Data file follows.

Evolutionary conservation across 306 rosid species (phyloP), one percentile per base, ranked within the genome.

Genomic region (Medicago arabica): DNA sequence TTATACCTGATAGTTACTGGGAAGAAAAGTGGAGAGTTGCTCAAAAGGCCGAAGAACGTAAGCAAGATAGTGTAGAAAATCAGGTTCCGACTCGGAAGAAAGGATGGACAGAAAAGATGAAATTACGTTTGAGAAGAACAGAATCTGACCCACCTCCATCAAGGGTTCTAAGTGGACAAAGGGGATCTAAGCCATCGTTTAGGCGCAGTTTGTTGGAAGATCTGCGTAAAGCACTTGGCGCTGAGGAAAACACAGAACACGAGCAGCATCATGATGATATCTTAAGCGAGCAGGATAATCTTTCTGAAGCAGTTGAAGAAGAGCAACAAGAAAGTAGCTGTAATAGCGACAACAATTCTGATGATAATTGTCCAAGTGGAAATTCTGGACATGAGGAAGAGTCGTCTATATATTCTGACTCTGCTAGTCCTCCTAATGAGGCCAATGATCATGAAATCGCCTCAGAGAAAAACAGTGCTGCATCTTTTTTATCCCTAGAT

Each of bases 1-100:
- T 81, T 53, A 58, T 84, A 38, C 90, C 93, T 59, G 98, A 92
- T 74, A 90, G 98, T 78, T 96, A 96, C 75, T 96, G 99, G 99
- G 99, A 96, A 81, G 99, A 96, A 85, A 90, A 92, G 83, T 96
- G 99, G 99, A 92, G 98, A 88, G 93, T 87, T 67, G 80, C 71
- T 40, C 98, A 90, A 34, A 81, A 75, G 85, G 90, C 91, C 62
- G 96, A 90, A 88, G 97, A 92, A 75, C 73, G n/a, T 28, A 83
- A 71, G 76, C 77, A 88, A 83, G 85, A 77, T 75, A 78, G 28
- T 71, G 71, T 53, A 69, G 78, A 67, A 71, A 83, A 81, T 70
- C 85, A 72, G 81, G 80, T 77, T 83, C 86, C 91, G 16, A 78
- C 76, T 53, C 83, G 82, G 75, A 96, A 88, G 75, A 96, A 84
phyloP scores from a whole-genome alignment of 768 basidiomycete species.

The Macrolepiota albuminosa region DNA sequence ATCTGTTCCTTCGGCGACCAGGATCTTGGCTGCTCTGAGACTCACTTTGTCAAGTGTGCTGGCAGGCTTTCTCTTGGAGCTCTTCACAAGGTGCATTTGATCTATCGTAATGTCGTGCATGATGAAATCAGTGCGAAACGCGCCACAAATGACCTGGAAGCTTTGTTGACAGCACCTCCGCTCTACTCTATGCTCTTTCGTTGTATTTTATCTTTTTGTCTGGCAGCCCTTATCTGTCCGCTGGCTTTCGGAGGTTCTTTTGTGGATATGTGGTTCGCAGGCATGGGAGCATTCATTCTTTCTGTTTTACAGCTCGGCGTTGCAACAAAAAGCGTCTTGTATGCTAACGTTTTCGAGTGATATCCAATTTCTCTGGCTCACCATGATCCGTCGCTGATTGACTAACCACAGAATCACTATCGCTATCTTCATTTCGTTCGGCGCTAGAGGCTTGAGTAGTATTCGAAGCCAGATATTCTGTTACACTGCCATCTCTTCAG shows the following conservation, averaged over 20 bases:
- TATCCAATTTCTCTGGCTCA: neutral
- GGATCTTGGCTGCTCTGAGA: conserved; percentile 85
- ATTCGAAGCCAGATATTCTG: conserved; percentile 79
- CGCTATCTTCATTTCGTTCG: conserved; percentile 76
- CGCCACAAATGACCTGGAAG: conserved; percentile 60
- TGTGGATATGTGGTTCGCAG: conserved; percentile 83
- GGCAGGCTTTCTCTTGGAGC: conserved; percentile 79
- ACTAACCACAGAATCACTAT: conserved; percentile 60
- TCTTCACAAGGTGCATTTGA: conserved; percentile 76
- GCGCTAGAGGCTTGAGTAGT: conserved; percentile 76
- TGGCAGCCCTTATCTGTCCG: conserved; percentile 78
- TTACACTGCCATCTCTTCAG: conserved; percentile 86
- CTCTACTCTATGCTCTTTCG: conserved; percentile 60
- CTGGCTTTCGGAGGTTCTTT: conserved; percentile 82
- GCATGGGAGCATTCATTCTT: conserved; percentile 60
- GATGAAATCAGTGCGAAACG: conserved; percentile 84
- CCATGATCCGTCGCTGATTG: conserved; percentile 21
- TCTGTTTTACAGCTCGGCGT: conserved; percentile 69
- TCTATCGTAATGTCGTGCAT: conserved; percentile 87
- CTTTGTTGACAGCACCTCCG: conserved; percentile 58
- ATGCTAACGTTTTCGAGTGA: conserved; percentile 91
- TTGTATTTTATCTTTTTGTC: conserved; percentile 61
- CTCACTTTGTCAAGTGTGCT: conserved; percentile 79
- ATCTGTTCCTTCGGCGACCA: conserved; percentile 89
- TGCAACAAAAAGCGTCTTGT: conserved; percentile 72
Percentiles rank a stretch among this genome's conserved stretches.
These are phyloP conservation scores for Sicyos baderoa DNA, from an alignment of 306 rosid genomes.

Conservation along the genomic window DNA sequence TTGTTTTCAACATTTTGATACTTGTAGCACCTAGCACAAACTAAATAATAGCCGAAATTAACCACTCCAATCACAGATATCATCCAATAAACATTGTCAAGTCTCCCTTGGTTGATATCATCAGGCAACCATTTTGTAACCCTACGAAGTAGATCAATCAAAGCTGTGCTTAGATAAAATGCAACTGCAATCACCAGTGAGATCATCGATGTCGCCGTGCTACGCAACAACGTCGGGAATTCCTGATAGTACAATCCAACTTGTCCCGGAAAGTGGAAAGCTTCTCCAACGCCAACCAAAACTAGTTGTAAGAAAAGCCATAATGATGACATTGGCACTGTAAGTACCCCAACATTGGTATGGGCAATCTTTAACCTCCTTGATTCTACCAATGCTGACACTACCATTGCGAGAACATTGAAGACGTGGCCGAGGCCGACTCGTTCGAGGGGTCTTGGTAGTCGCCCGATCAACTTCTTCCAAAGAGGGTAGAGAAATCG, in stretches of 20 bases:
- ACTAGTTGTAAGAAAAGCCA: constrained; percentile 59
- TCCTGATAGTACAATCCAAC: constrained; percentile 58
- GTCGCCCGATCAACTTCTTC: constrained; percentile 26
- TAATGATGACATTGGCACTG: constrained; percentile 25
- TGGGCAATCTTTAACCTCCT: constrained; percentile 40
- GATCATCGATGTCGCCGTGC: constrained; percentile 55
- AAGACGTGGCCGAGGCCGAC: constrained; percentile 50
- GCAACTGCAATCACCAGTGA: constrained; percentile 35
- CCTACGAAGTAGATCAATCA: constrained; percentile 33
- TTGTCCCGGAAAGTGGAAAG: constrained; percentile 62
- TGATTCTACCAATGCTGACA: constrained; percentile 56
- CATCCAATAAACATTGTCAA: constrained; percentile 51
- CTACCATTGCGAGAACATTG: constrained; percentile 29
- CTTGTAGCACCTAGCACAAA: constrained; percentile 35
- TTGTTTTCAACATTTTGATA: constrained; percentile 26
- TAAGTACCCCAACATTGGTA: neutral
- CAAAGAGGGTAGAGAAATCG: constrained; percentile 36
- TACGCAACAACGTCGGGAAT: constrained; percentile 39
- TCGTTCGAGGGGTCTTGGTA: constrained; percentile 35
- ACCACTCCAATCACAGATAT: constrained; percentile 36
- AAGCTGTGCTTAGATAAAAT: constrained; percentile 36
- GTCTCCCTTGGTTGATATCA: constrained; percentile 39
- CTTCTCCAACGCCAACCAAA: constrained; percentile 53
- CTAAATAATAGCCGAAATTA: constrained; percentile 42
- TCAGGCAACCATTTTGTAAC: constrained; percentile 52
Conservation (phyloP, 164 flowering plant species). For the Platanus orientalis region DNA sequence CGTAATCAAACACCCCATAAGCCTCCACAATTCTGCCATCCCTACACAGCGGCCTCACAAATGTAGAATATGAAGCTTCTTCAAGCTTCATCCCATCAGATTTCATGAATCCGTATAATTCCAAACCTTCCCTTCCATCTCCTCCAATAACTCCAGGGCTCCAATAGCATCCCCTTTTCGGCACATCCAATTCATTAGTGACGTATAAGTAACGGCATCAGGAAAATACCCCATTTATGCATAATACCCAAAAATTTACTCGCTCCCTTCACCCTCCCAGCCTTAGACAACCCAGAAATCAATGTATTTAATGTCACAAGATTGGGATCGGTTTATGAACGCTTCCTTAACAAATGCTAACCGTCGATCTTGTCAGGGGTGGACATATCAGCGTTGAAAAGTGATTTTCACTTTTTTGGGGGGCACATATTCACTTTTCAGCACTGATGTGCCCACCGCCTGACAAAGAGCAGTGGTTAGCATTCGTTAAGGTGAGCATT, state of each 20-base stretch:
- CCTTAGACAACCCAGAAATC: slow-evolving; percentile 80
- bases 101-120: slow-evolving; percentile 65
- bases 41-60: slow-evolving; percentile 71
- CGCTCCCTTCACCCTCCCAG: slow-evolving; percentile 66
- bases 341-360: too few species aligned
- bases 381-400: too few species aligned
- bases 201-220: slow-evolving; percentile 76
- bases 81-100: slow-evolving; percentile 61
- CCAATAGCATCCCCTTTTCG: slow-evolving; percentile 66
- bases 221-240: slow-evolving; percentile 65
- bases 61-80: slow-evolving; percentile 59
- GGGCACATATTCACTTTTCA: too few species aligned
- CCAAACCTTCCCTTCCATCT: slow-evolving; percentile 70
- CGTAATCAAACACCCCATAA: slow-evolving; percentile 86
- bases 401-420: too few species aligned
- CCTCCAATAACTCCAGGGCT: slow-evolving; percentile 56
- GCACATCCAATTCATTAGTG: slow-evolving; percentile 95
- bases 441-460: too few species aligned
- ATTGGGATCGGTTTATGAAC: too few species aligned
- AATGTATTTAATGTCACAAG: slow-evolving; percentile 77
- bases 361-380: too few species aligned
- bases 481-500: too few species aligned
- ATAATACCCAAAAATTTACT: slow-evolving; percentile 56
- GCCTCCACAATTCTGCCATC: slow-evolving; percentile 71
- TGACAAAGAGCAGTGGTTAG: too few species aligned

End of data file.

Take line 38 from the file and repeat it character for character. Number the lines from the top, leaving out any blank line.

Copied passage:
- CTCACTTTGTCAAGTGTGCT: conserved; percentile 79